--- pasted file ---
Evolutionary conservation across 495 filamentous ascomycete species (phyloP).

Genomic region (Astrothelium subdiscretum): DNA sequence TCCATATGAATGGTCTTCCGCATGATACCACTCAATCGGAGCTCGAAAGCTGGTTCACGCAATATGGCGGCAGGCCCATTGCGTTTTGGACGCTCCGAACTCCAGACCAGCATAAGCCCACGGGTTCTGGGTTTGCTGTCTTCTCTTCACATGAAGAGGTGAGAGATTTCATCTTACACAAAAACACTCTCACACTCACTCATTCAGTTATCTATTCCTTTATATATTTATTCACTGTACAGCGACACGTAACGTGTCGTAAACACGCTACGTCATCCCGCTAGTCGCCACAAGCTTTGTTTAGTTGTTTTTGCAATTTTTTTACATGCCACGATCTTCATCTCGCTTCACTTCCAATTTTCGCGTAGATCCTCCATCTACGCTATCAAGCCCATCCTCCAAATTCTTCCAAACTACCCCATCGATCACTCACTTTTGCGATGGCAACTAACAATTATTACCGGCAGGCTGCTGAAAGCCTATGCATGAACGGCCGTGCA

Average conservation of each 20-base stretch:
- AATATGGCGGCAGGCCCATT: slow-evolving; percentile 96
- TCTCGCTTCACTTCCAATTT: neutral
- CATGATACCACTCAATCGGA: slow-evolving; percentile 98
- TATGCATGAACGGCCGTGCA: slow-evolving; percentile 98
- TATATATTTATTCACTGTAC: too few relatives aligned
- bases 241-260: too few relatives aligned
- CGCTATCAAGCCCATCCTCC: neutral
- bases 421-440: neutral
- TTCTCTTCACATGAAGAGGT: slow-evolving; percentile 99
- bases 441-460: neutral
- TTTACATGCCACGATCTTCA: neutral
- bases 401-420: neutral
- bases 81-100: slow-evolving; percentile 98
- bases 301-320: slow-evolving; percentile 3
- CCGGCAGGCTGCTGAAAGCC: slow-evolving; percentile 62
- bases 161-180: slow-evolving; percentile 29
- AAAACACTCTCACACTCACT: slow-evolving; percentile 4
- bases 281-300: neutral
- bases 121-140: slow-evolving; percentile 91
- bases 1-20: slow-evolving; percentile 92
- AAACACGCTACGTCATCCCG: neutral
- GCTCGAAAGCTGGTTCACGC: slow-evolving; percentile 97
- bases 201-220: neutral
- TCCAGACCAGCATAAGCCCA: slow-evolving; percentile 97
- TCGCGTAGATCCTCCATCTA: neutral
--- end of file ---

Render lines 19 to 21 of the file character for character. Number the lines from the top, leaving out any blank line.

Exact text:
- bases 161-180: slow-evolving; percentile 29
- AAAACACTCTCACACTCACT: slow-evolving; percentile 4
- bases 281-300: neutral